And by drama, I mean writer hysterics. It won't be pretty and it's likely to continue for the next few months. The cause? I've entered a mentorship agreement with New York Times bestselling author, Caroline Leavitt. When I first heard of mentorships, my brain conjured images of Dorothy and Glenda, Harry and Dumbledore, Frodo and Gandolf. I loved the idea of a sage hand guiding my work. But I knew I had much to learn before I'd understand a mentor's wisdom.
So for three years I continued learning: in critique groups, books, conferences, online classes, and I wrote and wrote and wrote. Last week, Julianna Baggott, the author who led the YA workshops at Eckerd College's 2011 Writer's in Paradise Conference, wrote a post about building your own MFA. She listed several writers who teach, edit and mentor. This seemed like divine intervention. I had been scanning 2012 conferences but none of them felt "right." Was I ready for a mentorship? I tiptoed through the writer's links in Julianna's post and settled on Caroline. Why did I choose her? First, the information available provided a good picture of what to expect from her services. She teaches online classes at UCLA, which offer course descriptions and a syllabus. Then there's her website, featuring a bio, her books and a blog. I was impressed with her writing and her syllabus and I felt I knew a little bit about her after my research.
I drew a deep breath and sent Caroline an email. She promptly responded with an enthusiastic message, thorougly describing her classes and personal mentorships. She feels the writer/editor relationship should feel right to both parties and offered to review three pages for free. I sent the first three pages of my book Sunday afternoon and a couple hours later they returned with Caroline's comments. I was pleased with her balanced blend of encouragement and criticism and it appeared she could stomach my writing. Another deep breath later, I agreed to send the first hundred pages of my book along with a synopsis, followed by the rest of my book in chunks. More deep breaths, or was that hyper-ventilating?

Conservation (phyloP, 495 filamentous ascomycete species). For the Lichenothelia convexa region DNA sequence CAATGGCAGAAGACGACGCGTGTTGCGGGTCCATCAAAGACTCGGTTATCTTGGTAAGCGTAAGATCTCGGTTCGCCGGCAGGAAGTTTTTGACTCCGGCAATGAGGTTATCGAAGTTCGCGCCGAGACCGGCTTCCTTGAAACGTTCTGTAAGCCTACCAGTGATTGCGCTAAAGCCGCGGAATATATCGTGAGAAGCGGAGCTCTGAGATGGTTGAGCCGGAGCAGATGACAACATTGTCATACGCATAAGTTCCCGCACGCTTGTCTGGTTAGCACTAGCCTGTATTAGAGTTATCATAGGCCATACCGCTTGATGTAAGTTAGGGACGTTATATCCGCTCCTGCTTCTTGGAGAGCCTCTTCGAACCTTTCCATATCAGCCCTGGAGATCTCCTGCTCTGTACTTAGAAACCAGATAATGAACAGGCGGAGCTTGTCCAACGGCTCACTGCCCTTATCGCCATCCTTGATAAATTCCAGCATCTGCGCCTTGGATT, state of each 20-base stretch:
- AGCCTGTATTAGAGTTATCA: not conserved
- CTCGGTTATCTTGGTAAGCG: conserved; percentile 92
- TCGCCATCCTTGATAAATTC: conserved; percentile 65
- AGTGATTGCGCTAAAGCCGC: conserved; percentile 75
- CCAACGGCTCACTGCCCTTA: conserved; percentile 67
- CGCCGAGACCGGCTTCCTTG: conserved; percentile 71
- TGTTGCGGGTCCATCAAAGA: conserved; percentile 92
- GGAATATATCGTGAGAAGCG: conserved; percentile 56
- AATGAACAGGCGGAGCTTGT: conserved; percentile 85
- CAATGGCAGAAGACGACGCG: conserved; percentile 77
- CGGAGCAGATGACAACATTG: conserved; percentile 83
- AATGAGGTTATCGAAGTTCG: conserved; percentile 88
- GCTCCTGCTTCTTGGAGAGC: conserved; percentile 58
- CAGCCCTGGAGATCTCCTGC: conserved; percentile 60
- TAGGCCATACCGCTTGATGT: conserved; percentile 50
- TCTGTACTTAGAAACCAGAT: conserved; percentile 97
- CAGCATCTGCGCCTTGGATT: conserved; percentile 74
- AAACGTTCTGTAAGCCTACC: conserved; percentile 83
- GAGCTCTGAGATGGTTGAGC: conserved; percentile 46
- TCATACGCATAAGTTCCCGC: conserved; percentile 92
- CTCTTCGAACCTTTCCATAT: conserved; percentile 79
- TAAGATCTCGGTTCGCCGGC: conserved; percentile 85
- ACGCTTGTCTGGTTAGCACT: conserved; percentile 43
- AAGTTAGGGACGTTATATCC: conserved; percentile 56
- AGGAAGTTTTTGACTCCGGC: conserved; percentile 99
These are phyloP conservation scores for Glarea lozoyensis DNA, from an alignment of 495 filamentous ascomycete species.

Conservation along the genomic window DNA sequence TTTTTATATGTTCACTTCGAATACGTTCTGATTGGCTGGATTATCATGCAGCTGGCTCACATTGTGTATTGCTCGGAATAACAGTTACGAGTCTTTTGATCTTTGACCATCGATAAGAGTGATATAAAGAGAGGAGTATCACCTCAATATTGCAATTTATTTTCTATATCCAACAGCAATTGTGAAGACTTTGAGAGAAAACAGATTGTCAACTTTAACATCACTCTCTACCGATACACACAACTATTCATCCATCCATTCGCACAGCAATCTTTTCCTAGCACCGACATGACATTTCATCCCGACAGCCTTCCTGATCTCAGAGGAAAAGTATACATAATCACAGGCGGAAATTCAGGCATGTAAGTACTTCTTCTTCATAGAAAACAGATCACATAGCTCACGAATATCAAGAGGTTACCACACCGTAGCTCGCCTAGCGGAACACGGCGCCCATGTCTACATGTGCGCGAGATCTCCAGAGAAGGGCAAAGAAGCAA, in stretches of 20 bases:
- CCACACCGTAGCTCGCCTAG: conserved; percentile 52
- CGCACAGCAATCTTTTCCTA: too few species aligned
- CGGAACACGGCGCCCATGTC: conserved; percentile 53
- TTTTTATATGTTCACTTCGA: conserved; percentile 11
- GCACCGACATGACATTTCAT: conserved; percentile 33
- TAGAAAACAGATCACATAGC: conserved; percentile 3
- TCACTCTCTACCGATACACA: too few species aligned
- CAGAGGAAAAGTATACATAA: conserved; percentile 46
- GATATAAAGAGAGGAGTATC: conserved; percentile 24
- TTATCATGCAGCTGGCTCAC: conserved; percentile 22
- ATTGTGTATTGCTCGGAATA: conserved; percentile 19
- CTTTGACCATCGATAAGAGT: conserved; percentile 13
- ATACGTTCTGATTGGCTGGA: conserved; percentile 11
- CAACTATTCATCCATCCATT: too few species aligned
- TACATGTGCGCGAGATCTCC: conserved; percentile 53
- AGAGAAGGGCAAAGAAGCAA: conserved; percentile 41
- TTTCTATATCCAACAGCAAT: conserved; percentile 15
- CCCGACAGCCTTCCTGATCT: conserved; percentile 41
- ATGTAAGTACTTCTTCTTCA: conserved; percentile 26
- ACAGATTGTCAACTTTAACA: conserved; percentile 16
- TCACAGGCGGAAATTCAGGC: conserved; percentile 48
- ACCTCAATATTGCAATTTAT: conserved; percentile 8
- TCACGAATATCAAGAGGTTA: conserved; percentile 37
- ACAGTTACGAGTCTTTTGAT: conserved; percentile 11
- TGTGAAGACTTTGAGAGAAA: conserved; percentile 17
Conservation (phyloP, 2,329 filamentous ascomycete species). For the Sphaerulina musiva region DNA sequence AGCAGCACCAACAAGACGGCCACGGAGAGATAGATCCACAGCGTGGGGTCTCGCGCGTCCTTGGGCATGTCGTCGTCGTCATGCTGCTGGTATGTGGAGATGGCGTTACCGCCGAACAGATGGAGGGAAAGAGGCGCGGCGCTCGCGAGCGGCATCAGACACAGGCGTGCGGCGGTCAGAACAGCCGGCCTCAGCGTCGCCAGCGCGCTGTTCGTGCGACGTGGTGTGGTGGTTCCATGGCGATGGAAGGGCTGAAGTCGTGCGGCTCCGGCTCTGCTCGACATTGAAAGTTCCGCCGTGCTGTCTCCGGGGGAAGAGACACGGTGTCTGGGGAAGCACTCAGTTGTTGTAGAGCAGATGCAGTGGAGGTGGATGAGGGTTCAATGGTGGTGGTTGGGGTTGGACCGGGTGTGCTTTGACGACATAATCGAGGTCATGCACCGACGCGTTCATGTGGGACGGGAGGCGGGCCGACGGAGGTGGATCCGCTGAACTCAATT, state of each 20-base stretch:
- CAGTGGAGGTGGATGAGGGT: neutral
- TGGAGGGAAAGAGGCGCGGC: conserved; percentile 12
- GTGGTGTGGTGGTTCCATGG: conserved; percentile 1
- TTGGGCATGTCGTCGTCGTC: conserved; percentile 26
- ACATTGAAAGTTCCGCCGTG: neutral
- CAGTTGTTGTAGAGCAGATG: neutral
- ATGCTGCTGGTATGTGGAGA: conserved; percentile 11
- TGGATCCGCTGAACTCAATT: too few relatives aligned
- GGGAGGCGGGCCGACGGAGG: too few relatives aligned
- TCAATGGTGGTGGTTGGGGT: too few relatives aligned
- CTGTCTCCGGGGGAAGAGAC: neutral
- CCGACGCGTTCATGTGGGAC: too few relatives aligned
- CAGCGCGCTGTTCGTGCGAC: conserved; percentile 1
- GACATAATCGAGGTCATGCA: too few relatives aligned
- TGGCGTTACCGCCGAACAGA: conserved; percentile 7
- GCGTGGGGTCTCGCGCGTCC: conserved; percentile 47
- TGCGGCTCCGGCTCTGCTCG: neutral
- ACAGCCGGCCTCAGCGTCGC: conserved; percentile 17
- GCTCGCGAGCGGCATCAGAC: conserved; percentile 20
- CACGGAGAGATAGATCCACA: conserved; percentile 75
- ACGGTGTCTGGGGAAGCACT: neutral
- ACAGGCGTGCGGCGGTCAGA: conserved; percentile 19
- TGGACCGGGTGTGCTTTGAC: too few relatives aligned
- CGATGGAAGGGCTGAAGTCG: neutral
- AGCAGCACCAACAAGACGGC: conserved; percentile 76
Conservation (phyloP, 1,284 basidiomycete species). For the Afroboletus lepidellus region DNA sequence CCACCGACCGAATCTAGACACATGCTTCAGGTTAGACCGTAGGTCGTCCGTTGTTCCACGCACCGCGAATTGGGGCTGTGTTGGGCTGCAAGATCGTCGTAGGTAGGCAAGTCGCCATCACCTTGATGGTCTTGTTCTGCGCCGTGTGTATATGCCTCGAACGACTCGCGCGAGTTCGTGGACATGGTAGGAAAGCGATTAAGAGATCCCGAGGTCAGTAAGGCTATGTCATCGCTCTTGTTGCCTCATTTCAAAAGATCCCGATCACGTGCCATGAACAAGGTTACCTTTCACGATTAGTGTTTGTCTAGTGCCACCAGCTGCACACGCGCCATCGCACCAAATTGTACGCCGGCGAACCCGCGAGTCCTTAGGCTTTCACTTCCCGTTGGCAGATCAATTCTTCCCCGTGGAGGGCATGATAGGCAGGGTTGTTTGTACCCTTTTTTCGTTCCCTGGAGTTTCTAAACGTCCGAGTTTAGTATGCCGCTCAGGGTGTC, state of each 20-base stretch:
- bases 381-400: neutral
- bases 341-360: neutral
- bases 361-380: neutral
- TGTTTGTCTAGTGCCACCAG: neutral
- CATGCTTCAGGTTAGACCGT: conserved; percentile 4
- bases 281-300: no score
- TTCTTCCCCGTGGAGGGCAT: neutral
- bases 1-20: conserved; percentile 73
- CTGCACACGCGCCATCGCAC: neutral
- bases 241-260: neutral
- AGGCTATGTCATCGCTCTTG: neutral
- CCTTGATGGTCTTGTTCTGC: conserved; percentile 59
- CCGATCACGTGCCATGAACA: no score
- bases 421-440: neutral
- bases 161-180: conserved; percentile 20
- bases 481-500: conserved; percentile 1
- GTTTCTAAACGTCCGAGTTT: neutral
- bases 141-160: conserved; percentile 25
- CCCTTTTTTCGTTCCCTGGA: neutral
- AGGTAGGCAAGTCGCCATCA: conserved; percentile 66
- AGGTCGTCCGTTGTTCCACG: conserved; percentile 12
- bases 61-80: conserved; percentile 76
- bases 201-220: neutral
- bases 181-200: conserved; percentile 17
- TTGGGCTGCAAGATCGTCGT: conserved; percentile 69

Then self-doubt demons attacked. What was I thinking? I only had one hundred pages of a first draft; how did I know I could write the rest of the novel? Maybe I wasn't cut out to be a novelist. The story probably wasn't worth Caroline's time. Those imps spun a convincing doubt campaign. I pictured my protaganist and a fierce voice rose to her defense, sending the demons back to their dens. The story would be told. Tuesday, I withdrew from my critique groups to clear my schedule for intense writing time. The hardest to leave was PB&J, my picture book group. They're a source of inspiration and they feel like family. For two days, I've been saying temporary good-byes and receiving best wishes for this project. I feel bolstered by these friends, fellow children's writers traveling a well-worn path to publication. Yesterday, I explored my expectations for this mentorship. I'm not Dorothy, searching for home, Harry, battling evil or Frodo, tempted by a cursed ring, and I don't expect magical wisdom from Caroline. I hope this partnership bolsters my drive to finish this book and the guidance to make it the best it can be. Mostly, I hope to be a better writer when its done.
I write middle grade and young adult books with a magical twist. And creatures, always creatures. I'm represented by the fabulous Leslie Zampetti of Dunham Lit.
Baggott, Asher & Bode
Rear in Gear
Kate DiCamillo on Writing